Media and Entertainment
Media usage rights can often be passed through from a negotiated deal. These will often specify what markets film content, television programming and more can be distributed. Part of this distribution can involve streaming. Certain contracts might include supplement material as well, from “extras” to promotional material. Geo-blocking offers a way to execute on this. Generally usage rights specify the target market, like North America. In the example of a North America agreement, a whitelist can be setup that includes the United States, Mexico and Canada.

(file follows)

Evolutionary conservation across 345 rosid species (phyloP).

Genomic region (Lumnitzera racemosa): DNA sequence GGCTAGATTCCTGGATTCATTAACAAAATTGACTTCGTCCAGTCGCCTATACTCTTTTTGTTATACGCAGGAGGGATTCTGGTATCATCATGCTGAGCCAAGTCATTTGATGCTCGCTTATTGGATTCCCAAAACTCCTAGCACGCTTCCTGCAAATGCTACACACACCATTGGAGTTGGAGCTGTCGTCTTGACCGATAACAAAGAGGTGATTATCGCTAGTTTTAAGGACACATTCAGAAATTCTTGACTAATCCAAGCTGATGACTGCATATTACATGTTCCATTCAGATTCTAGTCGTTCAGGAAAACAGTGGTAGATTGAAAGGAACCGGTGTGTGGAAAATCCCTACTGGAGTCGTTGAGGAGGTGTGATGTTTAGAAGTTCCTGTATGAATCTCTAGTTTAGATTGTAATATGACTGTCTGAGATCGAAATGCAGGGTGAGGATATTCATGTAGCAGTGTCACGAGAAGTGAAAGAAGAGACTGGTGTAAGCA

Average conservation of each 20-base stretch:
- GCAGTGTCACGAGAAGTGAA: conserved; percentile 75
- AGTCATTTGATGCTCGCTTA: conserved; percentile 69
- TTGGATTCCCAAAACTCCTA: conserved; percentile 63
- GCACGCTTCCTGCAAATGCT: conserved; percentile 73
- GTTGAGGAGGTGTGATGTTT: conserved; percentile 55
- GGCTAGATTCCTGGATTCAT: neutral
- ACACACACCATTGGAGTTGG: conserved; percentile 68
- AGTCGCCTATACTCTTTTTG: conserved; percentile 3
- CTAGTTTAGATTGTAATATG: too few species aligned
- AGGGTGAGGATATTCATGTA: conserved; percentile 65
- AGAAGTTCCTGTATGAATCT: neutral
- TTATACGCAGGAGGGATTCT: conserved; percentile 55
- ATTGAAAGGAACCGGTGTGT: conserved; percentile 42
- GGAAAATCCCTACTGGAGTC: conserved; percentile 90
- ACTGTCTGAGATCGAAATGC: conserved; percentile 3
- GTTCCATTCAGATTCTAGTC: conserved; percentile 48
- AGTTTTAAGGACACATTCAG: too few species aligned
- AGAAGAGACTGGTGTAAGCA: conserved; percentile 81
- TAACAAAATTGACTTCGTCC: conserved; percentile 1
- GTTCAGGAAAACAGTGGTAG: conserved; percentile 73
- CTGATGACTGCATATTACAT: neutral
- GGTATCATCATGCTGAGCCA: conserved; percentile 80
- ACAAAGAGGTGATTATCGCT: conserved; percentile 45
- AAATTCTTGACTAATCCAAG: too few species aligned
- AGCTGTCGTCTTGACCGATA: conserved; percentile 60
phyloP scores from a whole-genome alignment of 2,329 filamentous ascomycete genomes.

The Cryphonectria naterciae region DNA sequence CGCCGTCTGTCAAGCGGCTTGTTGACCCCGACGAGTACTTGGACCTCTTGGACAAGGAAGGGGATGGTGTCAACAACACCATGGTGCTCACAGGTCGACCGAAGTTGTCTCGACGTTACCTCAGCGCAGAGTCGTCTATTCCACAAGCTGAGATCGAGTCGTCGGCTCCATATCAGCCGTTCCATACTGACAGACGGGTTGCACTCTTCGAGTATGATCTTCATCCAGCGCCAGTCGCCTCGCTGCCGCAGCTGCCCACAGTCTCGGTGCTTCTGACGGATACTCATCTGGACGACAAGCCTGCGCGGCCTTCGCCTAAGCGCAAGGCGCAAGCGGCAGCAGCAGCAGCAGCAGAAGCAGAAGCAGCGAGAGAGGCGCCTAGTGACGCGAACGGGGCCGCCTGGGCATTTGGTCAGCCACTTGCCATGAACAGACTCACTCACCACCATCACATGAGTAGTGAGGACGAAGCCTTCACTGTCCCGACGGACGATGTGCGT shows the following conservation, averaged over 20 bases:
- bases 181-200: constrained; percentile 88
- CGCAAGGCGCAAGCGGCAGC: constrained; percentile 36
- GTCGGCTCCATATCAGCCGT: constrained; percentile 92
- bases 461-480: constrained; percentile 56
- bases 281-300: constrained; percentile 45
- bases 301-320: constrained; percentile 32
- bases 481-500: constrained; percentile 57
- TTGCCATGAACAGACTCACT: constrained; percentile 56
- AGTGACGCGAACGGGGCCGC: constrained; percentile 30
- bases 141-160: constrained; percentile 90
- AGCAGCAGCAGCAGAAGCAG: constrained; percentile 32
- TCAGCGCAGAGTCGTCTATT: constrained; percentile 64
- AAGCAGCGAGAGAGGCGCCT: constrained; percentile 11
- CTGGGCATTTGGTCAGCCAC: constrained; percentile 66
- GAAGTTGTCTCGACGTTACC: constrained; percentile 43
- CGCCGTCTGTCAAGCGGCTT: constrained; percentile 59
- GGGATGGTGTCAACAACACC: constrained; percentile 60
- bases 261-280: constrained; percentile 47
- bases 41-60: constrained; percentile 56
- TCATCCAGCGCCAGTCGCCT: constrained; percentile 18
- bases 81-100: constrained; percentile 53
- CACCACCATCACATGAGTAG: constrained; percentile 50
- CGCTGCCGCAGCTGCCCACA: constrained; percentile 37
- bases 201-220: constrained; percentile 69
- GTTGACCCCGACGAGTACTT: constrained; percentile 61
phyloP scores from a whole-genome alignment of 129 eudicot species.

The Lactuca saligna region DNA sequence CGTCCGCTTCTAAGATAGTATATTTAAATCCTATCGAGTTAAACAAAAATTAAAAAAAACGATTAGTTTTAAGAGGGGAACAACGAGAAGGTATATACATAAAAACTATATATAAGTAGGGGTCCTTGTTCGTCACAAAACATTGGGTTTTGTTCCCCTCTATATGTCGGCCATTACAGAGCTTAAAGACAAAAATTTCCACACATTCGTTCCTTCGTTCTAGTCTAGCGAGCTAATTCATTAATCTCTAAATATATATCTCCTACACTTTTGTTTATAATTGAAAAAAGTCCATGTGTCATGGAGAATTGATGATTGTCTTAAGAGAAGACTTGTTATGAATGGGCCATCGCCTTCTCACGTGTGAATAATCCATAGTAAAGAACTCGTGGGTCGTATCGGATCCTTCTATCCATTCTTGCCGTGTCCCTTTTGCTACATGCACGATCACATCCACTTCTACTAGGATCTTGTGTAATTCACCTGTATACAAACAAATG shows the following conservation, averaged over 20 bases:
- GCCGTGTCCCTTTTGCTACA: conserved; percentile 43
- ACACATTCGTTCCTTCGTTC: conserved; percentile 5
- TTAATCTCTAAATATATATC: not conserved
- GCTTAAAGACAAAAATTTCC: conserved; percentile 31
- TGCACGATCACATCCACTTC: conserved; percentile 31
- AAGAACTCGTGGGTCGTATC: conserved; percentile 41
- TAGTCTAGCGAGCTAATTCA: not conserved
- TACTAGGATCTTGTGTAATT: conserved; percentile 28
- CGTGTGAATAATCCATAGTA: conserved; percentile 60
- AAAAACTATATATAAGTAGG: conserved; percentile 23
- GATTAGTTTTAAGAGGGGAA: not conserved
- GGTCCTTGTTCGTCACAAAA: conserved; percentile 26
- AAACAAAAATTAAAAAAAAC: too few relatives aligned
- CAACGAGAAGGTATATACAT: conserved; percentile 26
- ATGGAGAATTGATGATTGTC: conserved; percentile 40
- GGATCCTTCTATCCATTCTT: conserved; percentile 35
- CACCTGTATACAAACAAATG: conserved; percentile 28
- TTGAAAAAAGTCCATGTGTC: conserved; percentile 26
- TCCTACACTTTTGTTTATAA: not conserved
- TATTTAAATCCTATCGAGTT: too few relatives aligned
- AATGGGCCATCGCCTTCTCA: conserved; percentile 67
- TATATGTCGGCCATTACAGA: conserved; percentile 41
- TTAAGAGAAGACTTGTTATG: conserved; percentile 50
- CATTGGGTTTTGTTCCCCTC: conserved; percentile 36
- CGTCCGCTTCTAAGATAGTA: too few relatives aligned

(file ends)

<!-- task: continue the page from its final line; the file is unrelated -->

This list is far from inclusive. Other general uses, like for example trying to control your content to particular countries for security reasons, can also be done.
Geo-blocking provides a nice opportunity to enter into rights negotiations that include geographic limitations on distribution. Being cloud based settings, content owners can also navigate more detailed stipulations, including geographic restrictions on a live event and then removing those restrictions for its on-demand use.
For more details on restricting access to video content over IBM’s video streaming services, please reference our Video Access: Password Protection & Restriction article.
Interested in using these geo-blocking features to control the distribution of external video content?